Sometimes an X-ray shows a piece of bone protruding (spur) from the heel bone. In the past, these bone spurs were usually blamed for heel pain and removed surgically. But many people with bone spurs on their heels do not have heel pain.

plantar fasciitis treatment


Most people who have plantar fasciitis heal in several months with conservative treatment, including resting, icing the painful region, and stretching.


Pain relievers like ibuprofen (Advil, Motrin IB, others) and naproxen sodium (Aleve) might relieve the pain and inflammation caused by plantar fasciitis.


Stretching and strengthening exercises or using special devices might relieve symptoms. They include:

  • Physical therapy – A physical therapist could show you a series of exercises to stretch the plantar fascia and Achilles tendon and to strengthen lower leg muscles. A therapist may also teach you to apply athletic taping to support the base of your foot.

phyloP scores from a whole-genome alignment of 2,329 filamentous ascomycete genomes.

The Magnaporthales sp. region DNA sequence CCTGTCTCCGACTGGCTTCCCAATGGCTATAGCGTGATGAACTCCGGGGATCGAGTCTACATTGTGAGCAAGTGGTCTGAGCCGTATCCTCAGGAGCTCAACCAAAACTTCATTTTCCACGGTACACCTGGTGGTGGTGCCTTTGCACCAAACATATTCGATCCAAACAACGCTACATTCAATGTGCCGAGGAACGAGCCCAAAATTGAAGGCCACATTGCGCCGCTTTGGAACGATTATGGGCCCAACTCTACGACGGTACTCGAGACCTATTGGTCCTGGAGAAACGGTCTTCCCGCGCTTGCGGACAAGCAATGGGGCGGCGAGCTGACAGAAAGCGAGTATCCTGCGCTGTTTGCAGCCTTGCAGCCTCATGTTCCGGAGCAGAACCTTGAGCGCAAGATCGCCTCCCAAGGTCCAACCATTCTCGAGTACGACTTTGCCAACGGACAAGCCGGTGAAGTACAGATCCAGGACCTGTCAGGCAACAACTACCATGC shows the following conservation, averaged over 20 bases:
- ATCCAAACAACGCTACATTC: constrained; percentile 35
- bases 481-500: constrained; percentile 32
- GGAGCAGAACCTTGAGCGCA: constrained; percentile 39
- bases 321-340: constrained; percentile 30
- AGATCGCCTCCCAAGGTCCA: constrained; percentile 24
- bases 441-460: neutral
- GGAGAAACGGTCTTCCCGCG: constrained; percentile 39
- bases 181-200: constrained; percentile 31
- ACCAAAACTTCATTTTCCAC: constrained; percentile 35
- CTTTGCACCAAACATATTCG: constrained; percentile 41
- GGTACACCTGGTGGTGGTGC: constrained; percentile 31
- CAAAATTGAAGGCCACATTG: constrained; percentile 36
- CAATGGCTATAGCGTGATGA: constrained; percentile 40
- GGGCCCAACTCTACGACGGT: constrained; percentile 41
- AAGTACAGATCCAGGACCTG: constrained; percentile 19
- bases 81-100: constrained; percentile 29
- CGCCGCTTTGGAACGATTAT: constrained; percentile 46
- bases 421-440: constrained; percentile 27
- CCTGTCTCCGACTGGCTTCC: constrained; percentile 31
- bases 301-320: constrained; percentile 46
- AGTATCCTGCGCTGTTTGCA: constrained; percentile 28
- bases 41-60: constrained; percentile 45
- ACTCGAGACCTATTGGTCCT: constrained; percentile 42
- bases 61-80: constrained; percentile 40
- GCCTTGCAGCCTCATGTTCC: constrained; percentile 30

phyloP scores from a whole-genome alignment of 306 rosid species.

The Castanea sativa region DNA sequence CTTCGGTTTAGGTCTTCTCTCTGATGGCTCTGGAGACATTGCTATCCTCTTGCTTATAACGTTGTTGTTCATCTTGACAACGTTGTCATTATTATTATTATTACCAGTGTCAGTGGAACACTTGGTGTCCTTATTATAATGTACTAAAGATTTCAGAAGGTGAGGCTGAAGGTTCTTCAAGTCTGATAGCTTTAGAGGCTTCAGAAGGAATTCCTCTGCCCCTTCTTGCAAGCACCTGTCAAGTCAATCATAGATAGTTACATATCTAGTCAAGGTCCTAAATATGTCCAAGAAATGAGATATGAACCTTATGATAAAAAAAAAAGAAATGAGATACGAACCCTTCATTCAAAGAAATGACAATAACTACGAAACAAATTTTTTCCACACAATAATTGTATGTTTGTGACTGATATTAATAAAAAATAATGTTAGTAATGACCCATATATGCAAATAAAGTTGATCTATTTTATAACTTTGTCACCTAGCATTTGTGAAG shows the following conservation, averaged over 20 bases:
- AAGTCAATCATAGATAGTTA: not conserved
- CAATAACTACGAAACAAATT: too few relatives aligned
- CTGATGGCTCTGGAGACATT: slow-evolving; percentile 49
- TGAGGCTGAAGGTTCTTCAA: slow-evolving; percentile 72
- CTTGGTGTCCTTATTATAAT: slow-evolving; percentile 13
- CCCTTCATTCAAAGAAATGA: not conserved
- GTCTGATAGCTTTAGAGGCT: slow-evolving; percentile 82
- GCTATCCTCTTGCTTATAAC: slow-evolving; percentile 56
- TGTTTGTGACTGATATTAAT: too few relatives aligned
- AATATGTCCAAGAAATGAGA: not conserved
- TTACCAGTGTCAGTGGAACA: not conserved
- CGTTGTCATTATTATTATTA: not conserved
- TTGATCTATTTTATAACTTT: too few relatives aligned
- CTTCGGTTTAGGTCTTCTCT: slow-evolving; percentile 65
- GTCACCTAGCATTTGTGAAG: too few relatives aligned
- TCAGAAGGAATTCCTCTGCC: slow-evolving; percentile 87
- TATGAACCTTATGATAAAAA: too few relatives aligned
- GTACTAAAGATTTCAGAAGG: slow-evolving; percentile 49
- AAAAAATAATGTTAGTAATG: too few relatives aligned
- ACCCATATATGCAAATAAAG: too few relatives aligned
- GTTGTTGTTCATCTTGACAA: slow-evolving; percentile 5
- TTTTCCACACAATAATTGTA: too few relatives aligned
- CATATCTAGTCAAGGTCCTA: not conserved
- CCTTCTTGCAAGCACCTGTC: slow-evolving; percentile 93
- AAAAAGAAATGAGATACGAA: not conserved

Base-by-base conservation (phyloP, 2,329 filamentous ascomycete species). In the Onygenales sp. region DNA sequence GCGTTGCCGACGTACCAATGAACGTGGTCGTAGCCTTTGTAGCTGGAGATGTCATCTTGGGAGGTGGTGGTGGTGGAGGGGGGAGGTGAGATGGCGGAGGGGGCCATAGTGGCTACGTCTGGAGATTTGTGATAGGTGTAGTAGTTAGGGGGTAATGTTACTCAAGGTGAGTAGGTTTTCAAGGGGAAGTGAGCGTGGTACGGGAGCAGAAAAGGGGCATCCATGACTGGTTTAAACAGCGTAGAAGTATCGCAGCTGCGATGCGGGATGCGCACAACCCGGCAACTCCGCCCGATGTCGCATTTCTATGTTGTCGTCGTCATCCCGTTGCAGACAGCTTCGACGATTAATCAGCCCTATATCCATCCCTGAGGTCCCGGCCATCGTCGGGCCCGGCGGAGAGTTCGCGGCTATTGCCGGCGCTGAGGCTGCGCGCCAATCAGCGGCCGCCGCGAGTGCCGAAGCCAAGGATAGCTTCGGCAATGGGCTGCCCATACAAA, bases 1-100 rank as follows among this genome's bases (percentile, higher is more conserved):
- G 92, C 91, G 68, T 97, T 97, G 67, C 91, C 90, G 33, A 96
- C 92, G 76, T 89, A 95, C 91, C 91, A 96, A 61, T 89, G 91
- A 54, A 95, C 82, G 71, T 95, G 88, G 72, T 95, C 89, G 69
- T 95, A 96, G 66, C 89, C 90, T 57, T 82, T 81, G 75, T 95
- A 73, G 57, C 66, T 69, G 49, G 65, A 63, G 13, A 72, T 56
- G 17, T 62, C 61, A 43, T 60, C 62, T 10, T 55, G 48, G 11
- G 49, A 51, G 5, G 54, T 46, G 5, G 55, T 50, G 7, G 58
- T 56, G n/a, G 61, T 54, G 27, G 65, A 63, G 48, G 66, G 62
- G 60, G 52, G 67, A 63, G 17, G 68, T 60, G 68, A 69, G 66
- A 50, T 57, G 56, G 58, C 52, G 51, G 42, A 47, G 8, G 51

• Night splints – Your physical therapist or doctor or primary care physician may suggest that you wear a splint that stretches your calf and the arch of your foot while you sleep. This keeps the plantar fascia and Achilles tendon in a lengthened position overnight to promote stretching.
  • Orthotics – Your doctor or primary care physician may prescribe off-the-shelf or custom-fitted arch supports (orthotics) to help distribute pressure to your feet more evenly.

Surgical or other procedures

If more conservative measures are not working after several months, your doctor or primary care physician may suggest: